# Gabrielle's question at Yahoo! Answers regarding related rates

#### MarkFL

Staff member
Here is the question:

This is a calculus I question in the section about related rates.?

This is a calculus I question in the section about related rates.
A street light is at the top of a 13.000 ft. tall pole. A man 6.100 ft tall walks away from the pole with a speed of 6.000 feet/sec along a straight path. How fast is the tip of his shadow moving when he is 33.000 feet from the pole?
Here is a link to the question:

This is a calculus I question in the section about related rates.? - Yahoo! Answers

I have posted a link there to this topic so the OP can find my response.

#### MarkFL

Staff member
Hello Gabrielle,

I like to work problems like this in general terms, derive a formula, then plug in the given data at the end. First let's draw a diagram. $L$ represents the height of the light pole, $M$ represents the height of the man, $x$ represents the distance of the man from the pole, and $s$ represents the length of the man's shadow:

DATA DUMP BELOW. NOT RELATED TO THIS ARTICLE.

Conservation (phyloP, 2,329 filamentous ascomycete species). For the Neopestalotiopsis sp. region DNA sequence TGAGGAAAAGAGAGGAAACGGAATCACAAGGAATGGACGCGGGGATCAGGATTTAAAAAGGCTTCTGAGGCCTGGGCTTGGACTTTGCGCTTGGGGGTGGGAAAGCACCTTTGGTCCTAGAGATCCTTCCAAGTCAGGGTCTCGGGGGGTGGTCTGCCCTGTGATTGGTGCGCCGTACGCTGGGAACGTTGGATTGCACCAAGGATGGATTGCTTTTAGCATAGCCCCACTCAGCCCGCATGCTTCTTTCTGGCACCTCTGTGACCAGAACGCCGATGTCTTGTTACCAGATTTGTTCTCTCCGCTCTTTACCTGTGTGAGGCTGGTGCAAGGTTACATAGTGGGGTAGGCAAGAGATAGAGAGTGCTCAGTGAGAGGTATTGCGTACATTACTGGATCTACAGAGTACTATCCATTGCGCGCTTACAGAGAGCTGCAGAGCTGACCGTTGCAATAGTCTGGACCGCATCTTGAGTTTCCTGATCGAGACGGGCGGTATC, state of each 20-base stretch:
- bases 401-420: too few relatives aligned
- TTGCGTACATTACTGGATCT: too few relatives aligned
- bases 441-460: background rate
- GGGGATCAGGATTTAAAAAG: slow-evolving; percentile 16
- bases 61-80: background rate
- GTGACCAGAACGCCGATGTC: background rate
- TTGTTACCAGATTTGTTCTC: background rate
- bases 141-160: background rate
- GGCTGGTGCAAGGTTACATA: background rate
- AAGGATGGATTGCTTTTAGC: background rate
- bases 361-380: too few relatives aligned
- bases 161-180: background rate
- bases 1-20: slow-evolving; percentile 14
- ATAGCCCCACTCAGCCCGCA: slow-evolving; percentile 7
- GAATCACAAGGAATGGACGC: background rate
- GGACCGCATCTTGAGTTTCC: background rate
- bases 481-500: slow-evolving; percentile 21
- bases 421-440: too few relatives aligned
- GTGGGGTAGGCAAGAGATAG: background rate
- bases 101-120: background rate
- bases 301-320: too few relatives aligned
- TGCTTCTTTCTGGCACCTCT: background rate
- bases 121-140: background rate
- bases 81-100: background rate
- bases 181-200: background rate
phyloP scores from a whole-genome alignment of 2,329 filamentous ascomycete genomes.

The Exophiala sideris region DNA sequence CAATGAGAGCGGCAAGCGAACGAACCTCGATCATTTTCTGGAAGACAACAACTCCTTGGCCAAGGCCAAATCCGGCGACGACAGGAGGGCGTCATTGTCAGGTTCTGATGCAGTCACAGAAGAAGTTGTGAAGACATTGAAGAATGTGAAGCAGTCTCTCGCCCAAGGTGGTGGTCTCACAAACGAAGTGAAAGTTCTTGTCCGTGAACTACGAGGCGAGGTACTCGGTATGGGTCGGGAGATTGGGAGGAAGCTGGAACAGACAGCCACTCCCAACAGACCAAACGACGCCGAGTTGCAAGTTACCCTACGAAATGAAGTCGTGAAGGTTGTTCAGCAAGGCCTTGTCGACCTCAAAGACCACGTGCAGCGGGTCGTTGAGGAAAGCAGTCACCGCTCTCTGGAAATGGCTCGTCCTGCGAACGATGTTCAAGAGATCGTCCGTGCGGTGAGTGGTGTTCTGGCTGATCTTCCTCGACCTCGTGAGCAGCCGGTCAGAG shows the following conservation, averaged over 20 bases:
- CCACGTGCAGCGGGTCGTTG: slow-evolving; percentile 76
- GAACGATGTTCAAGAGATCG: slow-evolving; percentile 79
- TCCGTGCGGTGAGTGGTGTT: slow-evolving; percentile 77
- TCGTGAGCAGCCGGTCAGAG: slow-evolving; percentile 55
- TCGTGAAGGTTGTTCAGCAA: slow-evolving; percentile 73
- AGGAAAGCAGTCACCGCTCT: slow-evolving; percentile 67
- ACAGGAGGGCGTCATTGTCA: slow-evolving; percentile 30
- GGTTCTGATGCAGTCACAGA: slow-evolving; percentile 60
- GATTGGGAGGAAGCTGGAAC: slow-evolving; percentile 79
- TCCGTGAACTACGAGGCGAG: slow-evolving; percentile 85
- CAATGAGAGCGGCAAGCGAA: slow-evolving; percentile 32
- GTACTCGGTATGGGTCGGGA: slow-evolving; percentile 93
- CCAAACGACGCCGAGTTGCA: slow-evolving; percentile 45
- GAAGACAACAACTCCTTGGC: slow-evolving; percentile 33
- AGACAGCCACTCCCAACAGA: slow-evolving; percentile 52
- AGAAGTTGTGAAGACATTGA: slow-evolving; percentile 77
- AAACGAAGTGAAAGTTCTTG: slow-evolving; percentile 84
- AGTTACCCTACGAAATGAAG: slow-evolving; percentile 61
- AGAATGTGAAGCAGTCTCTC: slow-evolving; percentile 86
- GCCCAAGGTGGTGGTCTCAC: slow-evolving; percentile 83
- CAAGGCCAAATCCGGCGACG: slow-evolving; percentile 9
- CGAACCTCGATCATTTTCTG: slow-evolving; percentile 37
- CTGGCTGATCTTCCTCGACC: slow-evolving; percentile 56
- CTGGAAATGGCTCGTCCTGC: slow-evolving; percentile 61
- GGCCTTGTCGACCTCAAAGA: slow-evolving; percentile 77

By similarity, we may state:

$$\displaystyle \frac{L}{x+s}=\frac{M}{s}$$

Cross-multiply:

$$\displaystyle Ls=M(x+s)$$

Solve for $s$:

$$\displaystyle (L-M)s=Mx$$

$$\displaystyle s=\frac{M}{L-M}x$$

Now, differentiate with respect to time $t$:

$$\displaystyle \frac{ds}{dt}=\frac{M}{L-M}\cdot\frac{dx}{dt}$$

This is the rate of growth of the length of the shadow. To find how fast the tip $T$ of the shadow is changing, we need to add $$\displaystyle \frac{dx}{dt}$$ as this growth is relative to the man's position:

$$\displaystyle \frac{dT}{dt}=\frac{M}{L-M}\cdot \frac{dx}{dt}+\frac{dx}{dt}= \frac{dx}{dt}\left(\frac{M}{L-M}+1 \right)= \frac{dx}{dt}\cdot\frac{L}{L-M}$$

We see that this is constant, i.e., it does not depend on how far the man is from the pole. So, plugging in the given data, we find:

$$\displaystyle \frac{dT}{dt}=\left(6\,\frac{\text{ft}}{\text{s}} \right)\left(\frac{13\text{ ft}}{(13-6.1)\text{ ft}} \right)=\frac{260}{23}\,\frac{\text{ft}}{\text{s}}$$

Since the given data is accurate to 3 decimal places, we round the final result to:

$$\displaystyle \frac{dT}{dt}\approx11.304\,\frac{\text{ft}}{\text{s}}$$

To Gabrielle and any other guests viewing this topic, I invite and encourage you to post other related rates problems in our Calculus forum.

Best Regards,

Mark.